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204 pages, Paperback
First published February 1, 1974
“Love isn't just wanting another person the way you want to own an object you see in a store. That's just desire. You want to have it around, take it home and set it up somewhere in the apartment like a lamp. Love is"--she paused, reflecting--"like a father saving his children from a burning house, getting them out and dying himself. When you love you cease to live for yourself; you live for another person.”What? This in a Philip K. Dick novel?
“St. Paul said, ‘If I have not love then I am jack shit’... or something like that.”
—Phillip K Dick, 1977 interview
“Grief is the most powerful emotion a man or child or animal can feel. It's a good feeling.”
“In what fucking way?” he said harshly.
“Grief causes you to leave yourself. You step outside your narrow little pelt. And you can't feel grief unless you've had love before it—grief is the final outcome of love, because it's love lost.”
"To him his public existence, his role as world-wide entertainer, was existence itself, period."
"The man with no data on him anywhere in the world...
"I don't exist...
"There is no Jason Taverner. There never was and there never will be. The hell with my career; I just want to live. If someone or something wants to eradicate my career, okay; do it. But aren't I going to be allowed to exist at all? Wasn't I even born?"
"The police maintain a lot of agents among the students agitating for a final shootout with the police...which the police and nats are hopefully waiting for."
"Now, one aspect of space is that any given unit of space excludes all other given units; if a thing is there it can't be here. Just as in time if an event comes before, it can't also come after.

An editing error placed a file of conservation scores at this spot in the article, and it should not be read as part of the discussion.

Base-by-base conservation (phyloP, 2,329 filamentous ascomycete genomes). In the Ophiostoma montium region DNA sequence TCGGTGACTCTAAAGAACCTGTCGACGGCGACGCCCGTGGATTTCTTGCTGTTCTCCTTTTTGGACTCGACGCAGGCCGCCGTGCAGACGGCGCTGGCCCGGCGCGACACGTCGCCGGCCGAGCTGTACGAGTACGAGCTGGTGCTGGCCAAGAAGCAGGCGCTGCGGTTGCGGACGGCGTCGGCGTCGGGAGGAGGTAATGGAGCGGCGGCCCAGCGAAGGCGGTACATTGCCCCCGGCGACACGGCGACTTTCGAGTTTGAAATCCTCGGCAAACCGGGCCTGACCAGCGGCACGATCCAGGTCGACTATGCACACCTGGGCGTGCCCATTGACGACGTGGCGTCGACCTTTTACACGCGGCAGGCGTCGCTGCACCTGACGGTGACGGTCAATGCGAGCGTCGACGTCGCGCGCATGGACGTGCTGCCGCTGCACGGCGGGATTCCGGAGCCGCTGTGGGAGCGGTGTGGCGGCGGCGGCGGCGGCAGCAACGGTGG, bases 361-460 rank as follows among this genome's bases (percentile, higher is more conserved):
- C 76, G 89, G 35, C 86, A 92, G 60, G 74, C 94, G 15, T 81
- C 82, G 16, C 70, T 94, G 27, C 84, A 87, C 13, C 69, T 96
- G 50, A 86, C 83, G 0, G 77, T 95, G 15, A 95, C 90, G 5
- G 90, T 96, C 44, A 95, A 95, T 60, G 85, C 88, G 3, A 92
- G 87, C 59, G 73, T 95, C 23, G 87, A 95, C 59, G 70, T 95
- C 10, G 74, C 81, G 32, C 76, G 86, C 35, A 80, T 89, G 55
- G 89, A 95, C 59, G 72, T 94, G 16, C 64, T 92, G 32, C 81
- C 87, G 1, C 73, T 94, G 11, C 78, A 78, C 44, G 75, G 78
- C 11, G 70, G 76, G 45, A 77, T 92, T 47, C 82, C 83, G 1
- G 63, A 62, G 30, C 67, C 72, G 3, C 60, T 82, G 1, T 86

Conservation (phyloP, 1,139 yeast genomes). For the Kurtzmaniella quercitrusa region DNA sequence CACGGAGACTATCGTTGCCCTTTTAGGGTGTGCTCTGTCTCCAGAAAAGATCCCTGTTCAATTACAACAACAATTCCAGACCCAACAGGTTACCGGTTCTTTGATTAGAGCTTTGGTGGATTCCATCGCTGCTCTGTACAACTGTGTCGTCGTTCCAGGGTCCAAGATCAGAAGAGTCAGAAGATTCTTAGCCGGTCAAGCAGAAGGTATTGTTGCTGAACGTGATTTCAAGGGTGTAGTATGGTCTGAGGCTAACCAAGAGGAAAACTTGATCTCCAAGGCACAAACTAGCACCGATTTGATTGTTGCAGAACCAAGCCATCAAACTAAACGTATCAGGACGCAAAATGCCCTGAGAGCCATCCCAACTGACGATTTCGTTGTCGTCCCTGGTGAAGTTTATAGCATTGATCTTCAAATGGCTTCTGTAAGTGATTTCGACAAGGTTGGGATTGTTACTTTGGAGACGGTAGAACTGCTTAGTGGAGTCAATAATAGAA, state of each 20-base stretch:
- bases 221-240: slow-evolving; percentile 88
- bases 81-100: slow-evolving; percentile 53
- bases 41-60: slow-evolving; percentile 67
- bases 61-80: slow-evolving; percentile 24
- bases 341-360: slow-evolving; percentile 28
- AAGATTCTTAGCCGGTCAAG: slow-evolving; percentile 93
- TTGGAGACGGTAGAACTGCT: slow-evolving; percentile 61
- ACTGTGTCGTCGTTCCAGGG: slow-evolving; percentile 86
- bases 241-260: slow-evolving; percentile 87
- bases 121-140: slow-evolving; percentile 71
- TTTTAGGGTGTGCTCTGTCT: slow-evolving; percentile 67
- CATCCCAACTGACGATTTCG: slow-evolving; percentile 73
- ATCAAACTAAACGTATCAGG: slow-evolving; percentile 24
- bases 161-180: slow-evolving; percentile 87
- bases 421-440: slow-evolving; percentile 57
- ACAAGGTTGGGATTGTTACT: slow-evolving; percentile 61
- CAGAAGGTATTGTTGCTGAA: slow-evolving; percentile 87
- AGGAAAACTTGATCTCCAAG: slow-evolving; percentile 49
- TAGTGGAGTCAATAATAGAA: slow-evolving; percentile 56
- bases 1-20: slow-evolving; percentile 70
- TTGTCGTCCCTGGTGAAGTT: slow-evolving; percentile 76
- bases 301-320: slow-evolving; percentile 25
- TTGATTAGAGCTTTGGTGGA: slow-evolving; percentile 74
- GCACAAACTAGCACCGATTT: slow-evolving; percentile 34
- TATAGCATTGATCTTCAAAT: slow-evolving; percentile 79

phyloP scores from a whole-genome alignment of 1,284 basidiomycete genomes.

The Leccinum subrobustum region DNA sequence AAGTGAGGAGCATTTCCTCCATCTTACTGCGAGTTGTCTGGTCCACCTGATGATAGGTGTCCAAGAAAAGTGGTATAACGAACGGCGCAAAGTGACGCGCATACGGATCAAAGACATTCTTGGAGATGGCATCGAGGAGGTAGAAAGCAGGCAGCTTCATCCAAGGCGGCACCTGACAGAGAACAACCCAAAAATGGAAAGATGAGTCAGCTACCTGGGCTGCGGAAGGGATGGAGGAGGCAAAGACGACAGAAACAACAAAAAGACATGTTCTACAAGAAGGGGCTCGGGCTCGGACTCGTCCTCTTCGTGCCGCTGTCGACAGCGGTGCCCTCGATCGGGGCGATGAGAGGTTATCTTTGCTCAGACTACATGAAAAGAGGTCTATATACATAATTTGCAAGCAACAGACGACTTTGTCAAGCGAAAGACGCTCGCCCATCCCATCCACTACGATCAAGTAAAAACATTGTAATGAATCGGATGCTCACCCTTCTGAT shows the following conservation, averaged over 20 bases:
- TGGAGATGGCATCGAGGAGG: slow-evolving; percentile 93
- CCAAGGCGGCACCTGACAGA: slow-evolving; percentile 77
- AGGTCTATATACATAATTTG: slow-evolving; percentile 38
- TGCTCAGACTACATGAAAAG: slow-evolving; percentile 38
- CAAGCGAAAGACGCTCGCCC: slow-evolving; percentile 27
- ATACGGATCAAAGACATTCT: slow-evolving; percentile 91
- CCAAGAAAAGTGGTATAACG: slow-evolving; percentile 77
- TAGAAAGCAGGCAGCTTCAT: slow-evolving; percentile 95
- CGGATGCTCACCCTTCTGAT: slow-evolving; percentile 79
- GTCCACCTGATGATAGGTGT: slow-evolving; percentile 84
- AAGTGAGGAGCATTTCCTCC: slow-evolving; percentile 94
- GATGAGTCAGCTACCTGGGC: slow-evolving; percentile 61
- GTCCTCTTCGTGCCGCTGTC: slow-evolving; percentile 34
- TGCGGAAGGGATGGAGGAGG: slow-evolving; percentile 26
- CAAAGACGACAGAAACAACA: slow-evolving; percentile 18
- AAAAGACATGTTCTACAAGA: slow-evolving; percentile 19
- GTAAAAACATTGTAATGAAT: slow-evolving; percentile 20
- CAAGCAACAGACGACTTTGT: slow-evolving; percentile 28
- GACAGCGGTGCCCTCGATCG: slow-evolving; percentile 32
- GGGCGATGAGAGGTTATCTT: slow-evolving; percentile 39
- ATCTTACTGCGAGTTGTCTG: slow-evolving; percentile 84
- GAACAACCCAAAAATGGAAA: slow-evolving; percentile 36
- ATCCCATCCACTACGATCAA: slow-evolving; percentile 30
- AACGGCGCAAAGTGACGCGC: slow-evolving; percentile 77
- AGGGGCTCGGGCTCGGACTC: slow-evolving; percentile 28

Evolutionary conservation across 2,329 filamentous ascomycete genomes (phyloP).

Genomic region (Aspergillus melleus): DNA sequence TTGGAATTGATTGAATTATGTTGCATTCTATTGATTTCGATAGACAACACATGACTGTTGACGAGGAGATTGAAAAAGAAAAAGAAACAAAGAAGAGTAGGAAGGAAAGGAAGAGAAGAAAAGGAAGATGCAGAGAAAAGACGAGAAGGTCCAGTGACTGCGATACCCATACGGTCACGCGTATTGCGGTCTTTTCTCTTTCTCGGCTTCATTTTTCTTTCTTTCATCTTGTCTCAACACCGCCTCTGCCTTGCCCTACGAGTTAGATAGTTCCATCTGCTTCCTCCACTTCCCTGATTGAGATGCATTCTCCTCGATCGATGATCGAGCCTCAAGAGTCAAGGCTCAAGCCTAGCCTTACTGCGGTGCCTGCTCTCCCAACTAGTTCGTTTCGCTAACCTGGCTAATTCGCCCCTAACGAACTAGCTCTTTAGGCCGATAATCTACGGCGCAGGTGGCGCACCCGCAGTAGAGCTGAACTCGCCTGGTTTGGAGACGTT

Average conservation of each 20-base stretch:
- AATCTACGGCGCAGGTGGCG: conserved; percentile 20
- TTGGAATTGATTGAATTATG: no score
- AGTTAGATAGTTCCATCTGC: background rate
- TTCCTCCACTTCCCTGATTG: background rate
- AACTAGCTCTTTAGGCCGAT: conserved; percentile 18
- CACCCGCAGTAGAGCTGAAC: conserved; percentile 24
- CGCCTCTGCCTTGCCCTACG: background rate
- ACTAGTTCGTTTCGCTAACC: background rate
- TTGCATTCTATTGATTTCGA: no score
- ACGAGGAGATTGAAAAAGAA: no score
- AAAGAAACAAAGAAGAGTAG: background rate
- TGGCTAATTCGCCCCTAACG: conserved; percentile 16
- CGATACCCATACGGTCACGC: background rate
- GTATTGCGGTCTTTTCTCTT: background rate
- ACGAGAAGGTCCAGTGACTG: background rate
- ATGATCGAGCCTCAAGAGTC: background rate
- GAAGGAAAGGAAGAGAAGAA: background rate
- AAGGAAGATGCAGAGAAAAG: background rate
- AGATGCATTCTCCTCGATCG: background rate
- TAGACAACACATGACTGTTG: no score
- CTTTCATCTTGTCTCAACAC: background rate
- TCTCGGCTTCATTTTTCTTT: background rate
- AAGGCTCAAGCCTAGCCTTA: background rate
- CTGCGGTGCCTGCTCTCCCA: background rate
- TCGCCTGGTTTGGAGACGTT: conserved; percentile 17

"The exclusiveness of space, we've learned, is only a function of the brain that handles perception. It regulates data in terms of mutually restrictive space units. Millions of them. Trillions, theoretically, in fact. But in itself, space is not exclusive. In fact, in itself, space does not exist at all.
"A drug such as KR-3 breaks down the brain's ability to exclude one unit of space out of another. So here versus there is lost as the brain tries to handle perception. It can't tell if an object has gone away or if it's still there. When this occurs the brain can no longer exclude alternative spatial vectors. It opens up the entire range of spatial variation. The brain can no longer tell which objects exist and which are only latent, unspatial possibilities. So as a result, competing spatial corridors are opened, into which the garbled percept system enters, and a whole new universe appears to the brain to be in the process of creation.
"Anyone affected by it is forced to perceive irreal universes, whether they want to or not...Trillions of possibilites are theoretically all of a sudden real; chance enters and the person's percept system chooses one possibility out of all those presented to it. It has to choose, because if it didn't, competing universes would overlap, and the concept of space itself would vanish...the brain seizes on the spatial universe nearest at hand.
"But to the subject an actualised environment envelops him, one which is alien to the former one that he has always experienced, and he operates as if he had entered a new world. A world with changed aspects..."
"[They] occupied two space corridors at the same time, one real, one irreal..."
"He [Jason] passed over to a universe in which he didn't exist."
"full six feet in height…she wore tight black pants, a leather shirt, red, with tassle fringes, gold hooped earrings, and a belt made of chain. And spike heeled shoes."
"The love in this novel is for Tessa,
And the love in me is for her, too.
She is my little song."